One gets the sense that Ohio State fans aren’t particularly concerned with Saturday’s opponent. Sure, they have heard Buckeye coach Urban Meyer refer to this game as a “war”, and they might have even noticed that the Knights are receiving votes in both the Coaches and AP polls.
Deep down, though, they see a directional school from an inferior conference, and think all the respect from Ohio State is lip-service.
Let’s be clear, here…should Central Florida beat OSU, it would be considered a pretty significant upset. While it’s not likely, the potential is there. There are maybe only 3-4 teams on the Bucks’ schedule with the overall talent level that this week’s opponent has.
The Buckeyes are probably feeling pretty good, after opening with a 56-10 win over Miami, in spite of trailing 3-0 after the first quarter. Emotionally, you would expect a little bit of a drop-off from the opener, as well.
The Lead Up
These two programs have never met, and their traditions couldn’t be further apart, with all due respect to Central Florida. The Knights have only had a program since 1979, and have only been in the FBS (Division I) since 1996. UCF is 0-6 all-time against Big Ten schools, and have never defeated a ranked non-conference opponent.
You know all about the history of Ohio State, and the Buckeyes haven’t lost a home game against an un-ranked non-conference school since dropping a 34-17 decision to Florida State in 1982. That’s a span of 58 consecutive victories.
One thing these two do have in common; scoring 56 points in the season opening win. The Knights turned out the lights on Akron, 56-14.
When Ohio State Has the Ball
I firmly believe this faction of the game will determine the outcome. Yes, Braxton Miller had a good performance against Miami, and the Buckeyes did complete 33 passes for 244 yards. However, until Miller and the offense can prove they are a dangerous through the air, each and every defense is going to dare them to throw.
Central Florida will stack the box with eight, possibly nine defenders to take away Carlos Hyde and the rushing attack. That is one advantage to running a spread offense, though, even if you want to run the ball, your formations aren’t as compact as if you line up in I-formation, or in a conventional pro-style offense.
The Buckeye offensive line will be tested, as the Knights will have an SEC-type defensive front, with lots of size and speed.
When Central Florida Has the Ball
The Knights are bringing in a sophomore quarterback who will make just his second career start. Last week against Akron, Blake Bortles completed 13 of 16 passes for 168 yards and three touchdowns, a pretty impressive debut. However, that was against the Zips and 12,000 fans. I promise you things will be exponentially more difficult against the Buckeyes and 105 thousand.
On the flip side, UCF will certainly look to establish the run, after topping the 200-yard mark in week one. While starting running back Latavius Murray will be out with a shoulder injury, the Knights are deep at the position. Look for Miami, Florida, transfer Storm Johnson to get first crack.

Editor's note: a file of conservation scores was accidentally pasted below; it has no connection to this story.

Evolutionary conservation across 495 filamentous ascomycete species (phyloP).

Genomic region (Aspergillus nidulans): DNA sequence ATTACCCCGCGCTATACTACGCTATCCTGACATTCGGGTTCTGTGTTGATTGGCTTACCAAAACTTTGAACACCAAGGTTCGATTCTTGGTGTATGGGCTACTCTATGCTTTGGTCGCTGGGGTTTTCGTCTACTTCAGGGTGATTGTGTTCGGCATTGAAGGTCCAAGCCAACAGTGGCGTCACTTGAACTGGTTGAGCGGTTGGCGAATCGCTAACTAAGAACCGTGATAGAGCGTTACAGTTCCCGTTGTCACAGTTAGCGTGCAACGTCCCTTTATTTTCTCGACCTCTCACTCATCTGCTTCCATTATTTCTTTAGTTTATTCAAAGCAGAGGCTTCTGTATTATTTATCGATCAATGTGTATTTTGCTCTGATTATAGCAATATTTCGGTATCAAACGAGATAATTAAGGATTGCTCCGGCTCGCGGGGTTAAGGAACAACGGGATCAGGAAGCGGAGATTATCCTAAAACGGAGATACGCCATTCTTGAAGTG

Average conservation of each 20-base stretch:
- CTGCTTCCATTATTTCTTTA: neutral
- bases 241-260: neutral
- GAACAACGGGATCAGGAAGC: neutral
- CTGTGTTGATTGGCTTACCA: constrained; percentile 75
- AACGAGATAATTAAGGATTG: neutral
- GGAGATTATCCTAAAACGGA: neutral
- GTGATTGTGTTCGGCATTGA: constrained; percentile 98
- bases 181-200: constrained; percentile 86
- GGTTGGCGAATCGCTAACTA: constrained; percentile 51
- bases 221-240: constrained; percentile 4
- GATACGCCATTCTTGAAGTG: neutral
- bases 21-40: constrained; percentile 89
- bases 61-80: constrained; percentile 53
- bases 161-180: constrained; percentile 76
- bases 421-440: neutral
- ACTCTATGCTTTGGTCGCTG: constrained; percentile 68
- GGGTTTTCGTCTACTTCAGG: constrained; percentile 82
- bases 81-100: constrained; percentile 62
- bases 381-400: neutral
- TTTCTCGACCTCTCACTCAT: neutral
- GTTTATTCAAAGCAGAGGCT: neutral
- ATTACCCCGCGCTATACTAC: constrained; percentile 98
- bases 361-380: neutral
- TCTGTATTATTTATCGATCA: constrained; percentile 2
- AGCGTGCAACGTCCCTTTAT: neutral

Just like Central Florida will want to do, the OSU defense will try to stop the run first. In passing situations, the Silver Bullets will turn things loose, looking to force an inexperienced quarterback into hasty decisions.
Players to Watch
Braxton Miller’s play will be a key component. Does UCF shadow him to keep him from scrambling, or get more aggressive and try to force the sophomore into making mistakes? This game will be a fantastic barometer for Miller’s improvement.
We didn’t get to see much of Curtis Grant last week against Miami due the RedHawks pass-happy attack. Grant comes out in the nickel package, but with Central Florida’s offense, the sophomore linebacker will get more opportunity.
Everyone by now has seen the incredible catch Devin Smith made for a touchdown last week. While he won’t be counted on for plays like that each time out, he will be expected to make plays. Both he and Corey “Philly” Brown could see lots of single coverage.
As already mentioned, how does Bortles handle playing in Ohio Stadium? I can probably count on one hand the number of quarterbacks that came into the ‘Shoe as underclassmen and pulled out a win. He will have to play extremely well to set up any kind of potential upset.
He’ll need help from wide receiver J.J. Worton, who has NFL potential. Worton is also a big threat in the return games.
I don’t think you’ll see the Buckeyes with as slow of a start as they had last week, but don’t be surprised if it does happen. One of the most often repeated “coach-isms” is that a football team “improves the most between week one and two”. If the Buckeyes play better than they did against Miami, it will be hard to tell, because the level of competition isn’t the same.
To continue I theme I started last week, we often saw Jim Tressel’s teams play to that level of competition. We’ll have to see how Urban Meyer’s OSU teams handle that.
I’m also very interested to see how the Buckeyes do after a week of actual game film to learn from with the new coaching staff. Will OSU improve, or take a step back from thinking too much?
Playing in Ohio Stadium will just be too tall of a task for the Knights. This game will be a great measuring stick for the Buckeyes, particularly on offense.
I see a 31-17 win for the Buckeyes.
The coverage on 10TV and www.10tv.com/BuckeyeBlitz
will continue all weekend long. Saturday, we’ll post game pictures and analysis on our Buckeye Blitz web page, and wrap-up the game with our new “Gameday” coverage at 6pm and 11pm, as well as Wall to Wall Sports at 11:35pm.